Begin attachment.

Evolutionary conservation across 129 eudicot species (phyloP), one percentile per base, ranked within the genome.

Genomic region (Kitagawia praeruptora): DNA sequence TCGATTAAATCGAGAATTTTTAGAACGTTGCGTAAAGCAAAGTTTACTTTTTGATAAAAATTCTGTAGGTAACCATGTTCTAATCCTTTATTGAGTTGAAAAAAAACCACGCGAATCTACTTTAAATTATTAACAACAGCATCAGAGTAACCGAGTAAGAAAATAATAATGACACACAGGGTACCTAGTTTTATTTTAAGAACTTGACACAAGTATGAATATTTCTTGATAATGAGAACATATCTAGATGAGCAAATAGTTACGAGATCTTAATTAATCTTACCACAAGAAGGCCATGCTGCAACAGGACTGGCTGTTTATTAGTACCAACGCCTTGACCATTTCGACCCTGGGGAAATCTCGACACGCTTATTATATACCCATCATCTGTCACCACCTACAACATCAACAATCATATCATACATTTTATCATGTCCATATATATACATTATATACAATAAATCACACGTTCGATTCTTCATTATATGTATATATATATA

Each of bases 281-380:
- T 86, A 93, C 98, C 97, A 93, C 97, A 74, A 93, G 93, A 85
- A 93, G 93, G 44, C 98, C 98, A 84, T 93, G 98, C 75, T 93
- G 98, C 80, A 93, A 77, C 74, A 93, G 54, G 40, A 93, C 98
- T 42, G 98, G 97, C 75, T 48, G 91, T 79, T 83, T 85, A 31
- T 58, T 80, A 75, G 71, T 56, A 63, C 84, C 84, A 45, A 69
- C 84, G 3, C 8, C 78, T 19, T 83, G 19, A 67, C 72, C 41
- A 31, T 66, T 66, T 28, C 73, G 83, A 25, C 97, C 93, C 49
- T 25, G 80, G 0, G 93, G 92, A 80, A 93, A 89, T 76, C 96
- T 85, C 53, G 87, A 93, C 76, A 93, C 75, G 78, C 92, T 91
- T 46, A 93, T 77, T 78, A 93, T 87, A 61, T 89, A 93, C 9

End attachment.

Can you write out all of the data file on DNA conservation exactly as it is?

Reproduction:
Evolutionary conservation across 129 eudicot species (phyloP), one percentile per base, ranked within the genome.

Genomic region (Kitagawia praeruptora): DNA sequence TCGATTAAATCGAGAATTTTTAGAACGTTGCGTAAAGCAAAGTTTACTTTTTGATAAAAATTCTGTAGGTAACCATGTTCTAATCCTTTATTGAGTTGAAAAAAAACCACGCGAATCTACTTTAAATTATTAACAACAGCATCAGAGTAACCGAGTAAGAAAATAATAATGACACACAGGGTACCTAGTTTTATTTTAAGAACTTGACACAAGTATGAATATTTCTTGATAATGAGAACATATCTAGATGAGCAAATAGTTACGAGATCTTAATTAATCTTACCACAAGAAGGCCATGCTGCAACAGGACTGGCTGTTTATTAGTACCAACGCCTTGACCATTTCGACCCTGGGGAAATCTCGACACGCTTATTATATACCCATCATCTGTCACCACCTACAACATCAACAATCATATCATACATTTTATCATGTCCATATATATACATTATATACAATAAATCACACGTTCGATTCTTCATTATATGTATATATATATA

Each of bases 281-380:
- T 86, A 93, C 98, C 97, A 93, C 97, A 74, A 93, G 93, A 85
- A 93, G 93, G 44, C 98, C 98, A 84, T 93, G 98, C 75, T 93
- G 98, C 80, A 93, A 77, C 74, A 93, G 54, G 40, A 93, C 98
- T 42, G 98, G 97, C 75, T 48, G 91, T 79, T 83, T 85, A 31
- T 58, T 80, A 75, G 71, T 56, A 63, C 84, C 84, A 45, A 69
- C 84, G 3, C 8, C 78, T 19, T 83, G 19, A 67, C 72, C 41
- A 31, T 66, T 66, T 28, C 73, G 83, A 25, C 97, C 93, C 49
- T 25, G 80, G 0, G 93, G 92, A 80, A 93, A 89, T 76, C 96
- T 85, C 53, G 87, A 93, C 76, A 93, C 75, G 78, C 92, T 91
- T 46, A 93, T 77, T 78, A 93, T 87, A 61, T 89, A 93, C 9